But in recent years, reports of animal abuse, infighting and dog-doping scandals have shattered the myth of a noble partnership between musher and dog. Sponsors have dropped out, no longer willing to be associated with rumours of animal cruelty.

My personal relationship with the Iditarod started quite unexpectedly in 2010 when my husband and I went dogsledding in Northern Ontario.

When our two-day trip was over, we went looking for where the dogs lived. Down the road we were stunned to find a field of more than 200 dogs, living in what I considered to be heartbreaking conditions.

Over two hundred dogs, many running endlessly in circles, lived at the end of a chain. They had plastic barrels or dilapidated wooden shacks as their only shelter against freezing temperatures. Some of the dogs’ ribs showed through their emaciated, filthy bodies. Some dogs barked furiously to get our attention, others sat quietly with downcast eyes and tails between their legs. It was the one of the most quiet, passive dogs that we chose to take home with us that very day—our beloved dog Slater, who at nine years old, had lived on a chain his entire life.

It was because of Slater that I, as a journalist, felt compelled to make a documentary about the Iditarod, the world’s most famous sled dog race. For over a year my film crew and I followed an Iditarod rookie musher, who trained and raced two-year-old dogs for champion musher Mitch Seavey, (who recently has been accused of dog abuse by his former handler, Jane Stevens).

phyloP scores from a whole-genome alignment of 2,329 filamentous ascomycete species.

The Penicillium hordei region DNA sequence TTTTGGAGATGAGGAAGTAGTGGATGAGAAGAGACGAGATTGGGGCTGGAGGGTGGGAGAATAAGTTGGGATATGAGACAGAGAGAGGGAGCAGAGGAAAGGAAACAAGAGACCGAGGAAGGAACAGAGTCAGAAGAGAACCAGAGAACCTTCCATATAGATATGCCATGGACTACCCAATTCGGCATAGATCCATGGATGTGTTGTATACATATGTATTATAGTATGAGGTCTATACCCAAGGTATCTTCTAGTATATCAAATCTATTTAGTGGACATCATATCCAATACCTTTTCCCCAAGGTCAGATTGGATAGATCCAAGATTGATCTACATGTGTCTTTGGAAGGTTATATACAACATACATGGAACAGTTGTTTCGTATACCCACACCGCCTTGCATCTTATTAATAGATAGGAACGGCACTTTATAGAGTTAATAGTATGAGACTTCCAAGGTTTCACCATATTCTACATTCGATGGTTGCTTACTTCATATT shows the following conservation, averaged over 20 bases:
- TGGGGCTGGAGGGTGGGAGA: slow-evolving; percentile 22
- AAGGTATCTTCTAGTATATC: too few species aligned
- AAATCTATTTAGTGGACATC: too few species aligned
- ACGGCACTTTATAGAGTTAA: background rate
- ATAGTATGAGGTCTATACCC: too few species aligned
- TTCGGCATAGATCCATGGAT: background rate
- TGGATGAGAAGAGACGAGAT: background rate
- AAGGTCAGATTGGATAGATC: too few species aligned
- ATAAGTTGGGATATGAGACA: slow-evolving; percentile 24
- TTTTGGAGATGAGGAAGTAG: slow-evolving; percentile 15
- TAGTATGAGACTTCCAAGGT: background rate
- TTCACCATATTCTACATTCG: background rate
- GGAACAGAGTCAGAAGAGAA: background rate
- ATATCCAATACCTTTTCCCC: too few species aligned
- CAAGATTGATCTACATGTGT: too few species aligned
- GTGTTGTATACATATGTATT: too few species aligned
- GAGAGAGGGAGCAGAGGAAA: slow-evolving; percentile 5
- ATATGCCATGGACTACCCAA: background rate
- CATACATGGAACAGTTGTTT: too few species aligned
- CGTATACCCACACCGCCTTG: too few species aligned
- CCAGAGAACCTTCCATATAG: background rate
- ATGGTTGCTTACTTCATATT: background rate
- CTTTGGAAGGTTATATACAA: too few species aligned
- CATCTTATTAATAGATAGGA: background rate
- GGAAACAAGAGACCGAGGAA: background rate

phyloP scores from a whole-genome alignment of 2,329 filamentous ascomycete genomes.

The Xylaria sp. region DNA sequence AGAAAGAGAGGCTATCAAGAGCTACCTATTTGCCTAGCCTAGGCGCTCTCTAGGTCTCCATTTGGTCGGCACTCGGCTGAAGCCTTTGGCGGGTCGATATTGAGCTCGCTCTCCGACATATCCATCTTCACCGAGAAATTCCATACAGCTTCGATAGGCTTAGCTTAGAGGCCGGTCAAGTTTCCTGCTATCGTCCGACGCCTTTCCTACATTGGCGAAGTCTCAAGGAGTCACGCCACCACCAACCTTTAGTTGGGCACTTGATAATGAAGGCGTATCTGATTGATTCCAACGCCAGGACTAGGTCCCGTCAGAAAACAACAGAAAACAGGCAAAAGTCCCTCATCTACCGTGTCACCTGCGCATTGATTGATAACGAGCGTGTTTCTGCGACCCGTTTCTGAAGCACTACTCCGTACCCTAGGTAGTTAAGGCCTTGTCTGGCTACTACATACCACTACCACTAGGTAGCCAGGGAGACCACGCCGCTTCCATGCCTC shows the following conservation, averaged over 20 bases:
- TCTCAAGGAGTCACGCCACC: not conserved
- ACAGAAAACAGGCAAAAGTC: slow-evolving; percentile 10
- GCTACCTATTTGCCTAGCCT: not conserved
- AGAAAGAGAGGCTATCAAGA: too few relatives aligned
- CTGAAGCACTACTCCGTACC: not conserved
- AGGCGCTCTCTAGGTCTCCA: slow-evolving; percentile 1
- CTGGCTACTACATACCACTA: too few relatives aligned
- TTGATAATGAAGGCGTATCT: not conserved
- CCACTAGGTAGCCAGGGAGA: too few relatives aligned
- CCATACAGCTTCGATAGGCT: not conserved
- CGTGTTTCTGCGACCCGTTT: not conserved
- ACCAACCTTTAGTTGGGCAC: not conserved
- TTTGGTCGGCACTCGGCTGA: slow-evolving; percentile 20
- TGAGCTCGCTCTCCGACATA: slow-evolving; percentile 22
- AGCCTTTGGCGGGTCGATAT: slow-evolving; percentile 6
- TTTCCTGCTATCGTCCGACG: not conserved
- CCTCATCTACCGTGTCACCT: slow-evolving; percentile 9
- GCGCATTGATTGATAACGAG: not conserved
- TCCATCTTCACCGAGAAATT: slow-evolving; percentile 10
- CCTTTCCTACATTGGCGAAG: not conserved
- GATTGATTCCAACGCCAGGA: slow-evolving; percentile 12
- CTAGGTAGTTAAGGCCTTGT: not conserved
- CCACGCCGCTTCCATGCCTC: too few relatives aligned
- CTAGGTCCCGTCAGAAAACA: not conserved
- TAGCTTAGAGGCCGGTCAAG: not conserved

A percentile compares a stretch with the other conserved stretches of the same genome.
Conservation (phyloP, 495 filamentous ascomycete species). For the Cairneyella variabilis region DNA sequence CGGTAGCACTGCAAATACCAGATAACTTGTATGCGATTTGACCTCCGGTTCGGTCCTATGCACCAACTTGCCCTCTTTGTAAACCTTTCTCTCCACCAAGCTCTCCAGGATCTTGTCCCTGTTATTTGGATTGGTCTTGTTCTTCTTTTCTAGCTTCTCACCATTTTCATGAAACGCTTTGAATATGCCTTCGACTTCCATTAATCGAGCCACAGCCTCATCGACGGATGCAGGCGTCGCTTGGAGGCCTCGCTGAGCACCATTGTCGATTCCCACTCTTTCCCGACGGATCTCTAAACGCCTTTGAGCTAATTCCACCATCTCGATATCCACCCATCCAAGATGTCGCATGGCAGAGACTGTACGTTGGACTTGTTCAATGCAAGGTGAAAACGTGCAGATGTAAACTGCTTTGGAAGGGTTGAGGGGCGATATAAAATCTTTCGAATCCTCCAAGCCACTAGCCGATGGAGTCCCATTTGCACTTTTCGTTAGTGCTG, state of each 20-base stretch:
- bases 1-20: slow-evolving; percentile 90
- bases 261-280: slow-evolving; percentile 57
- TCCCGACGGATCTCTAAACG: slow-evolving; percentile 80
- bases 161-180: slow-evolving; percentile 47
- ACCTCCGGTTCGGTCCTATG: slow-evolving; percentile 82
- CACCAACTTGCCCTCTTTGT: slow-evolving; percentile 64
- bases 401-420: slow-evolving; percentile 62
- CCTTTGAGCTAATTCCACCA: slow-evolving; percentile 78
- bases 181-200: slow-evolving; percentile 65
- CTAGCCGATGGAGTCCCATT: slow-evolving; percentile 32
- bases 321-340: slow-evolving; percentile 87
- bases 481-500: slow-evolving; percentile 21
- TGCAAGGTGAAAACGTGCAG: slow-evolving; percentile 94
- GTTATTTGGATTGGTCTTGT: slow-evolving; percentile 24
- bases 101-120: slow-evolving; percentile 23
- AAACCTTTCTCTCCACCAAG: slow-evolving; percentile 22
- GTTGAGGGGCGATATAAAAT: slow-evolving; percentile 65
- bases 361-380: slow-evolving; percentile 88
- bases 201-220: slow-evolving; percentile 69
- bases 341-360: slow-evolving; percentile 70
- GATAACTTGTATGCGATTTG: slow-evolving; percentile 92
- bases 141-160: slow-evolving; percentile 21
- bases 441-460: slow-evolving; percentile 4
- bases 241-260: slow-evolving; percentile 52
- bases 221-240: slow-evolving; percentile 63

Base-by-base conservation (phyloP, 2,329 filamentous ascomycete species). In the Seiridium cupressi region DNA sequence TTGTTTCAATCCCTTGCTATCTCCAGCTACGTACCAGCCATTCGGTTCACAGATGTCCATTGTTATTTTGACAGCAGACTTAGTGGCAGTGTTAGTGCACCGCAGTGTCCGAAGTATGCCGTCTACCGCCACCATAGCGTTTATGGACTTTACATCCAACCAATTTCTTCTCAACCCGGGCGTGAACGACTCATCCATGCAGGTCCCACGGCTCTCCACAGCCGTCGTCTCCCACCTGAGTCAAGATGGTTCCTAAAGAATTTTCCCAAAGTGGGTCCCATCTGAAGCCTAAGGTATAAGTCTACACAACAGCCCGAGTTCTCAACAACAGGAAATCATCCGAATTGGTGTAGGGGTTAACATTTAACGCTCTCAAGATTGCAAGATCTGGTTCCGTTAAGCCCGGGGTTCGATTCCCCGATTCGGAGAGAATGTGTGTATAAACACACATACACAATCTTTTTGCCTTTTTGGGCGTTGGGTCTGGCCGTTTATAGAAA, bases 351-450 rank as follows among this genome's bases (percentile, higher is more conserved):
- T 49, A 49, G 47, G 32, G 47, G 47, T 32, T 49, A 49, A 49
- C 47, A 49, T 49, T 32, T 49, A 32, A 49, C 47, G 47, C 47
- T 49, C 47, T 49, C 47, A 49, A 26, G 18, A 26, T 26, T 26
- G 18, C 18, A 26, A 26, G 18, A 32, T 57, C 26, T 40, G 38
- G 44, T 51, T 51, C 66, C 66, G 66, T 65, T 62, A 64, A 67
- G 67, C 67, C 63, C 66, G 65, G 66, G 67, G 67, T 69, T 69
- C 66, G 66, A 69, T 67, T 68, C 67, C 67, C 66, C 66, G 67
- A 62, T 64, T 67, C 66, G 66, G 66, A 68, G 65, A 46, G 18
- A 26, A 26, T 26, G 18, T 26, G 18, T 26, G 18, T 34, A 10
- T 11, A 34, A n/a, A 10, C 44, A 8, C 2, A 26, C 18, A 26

The sled dogs in Alaska live under similar conditions as the sled dogs in Canada—hundreds of them tied to chains with plastic barrels as shelter. The dogs spend most of their time alone on the chain except when on training runs for 40 to 80 miles and more each day, preparing for the race.

What we documented as a film crew was not a unique breed of canine athletes, as racers often claim. What we saw were thin, frightened dogs who cowered when examined by the Iditarod’s veterinarians during the race. We saw dogs with severe dehydration and exhaustion.

Over 150 dogs have died since the inception of the Iditarod, yet every year the race continues. Many more are killed—including puppies who are drowned or otherwise disposed of—because they don’t make the grade or the mushers can’t afford to keep so many dogs. Shockingly, culling healthy dogs is not illegal in Alaska (or the rest of the United States and Canada), as dogs are considered property and killing them is the right of their owners. Meanwhile, compassionate people understand that dogs are sentient beings with emotions and intelligence, capable of feeling pain and stress, or happiness and joy. Our laws must catch up to societal attitudes.

So I went back to Anchorage to stand in hope that the chains will finally be broken. There is now speculation that the Iditarod, the last great race, just might be coming to a shattering end, hounded by animal cruelty and doping scandals.

Here at home, it’s becoming increasingly difficult for the public and our lawmakers to ignore the vast suffering that is endemic to the Canadian sled dog industry. From the Whistler sled dog massacre, to the sickening video footage earlier this year from Windrift Adventures in Ontario, to the 1,000-mile Yukon Quest race, people are seeing the dark side of this industry. Please take action today—call on our politicians to help the thousands of dogs used in Canada’s own dogsledding industry. Dogs deserve so much better than the misery of life on a chain.

 

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In Canada It’s Legal to Kill and Eat Your Pets

Animal Justice February 23, 2018

Shock and outrage is spreading across Canada after news reports revealed that a B.C. couple butchered and ate a potbelly pig whom they adopted from the local SPCA.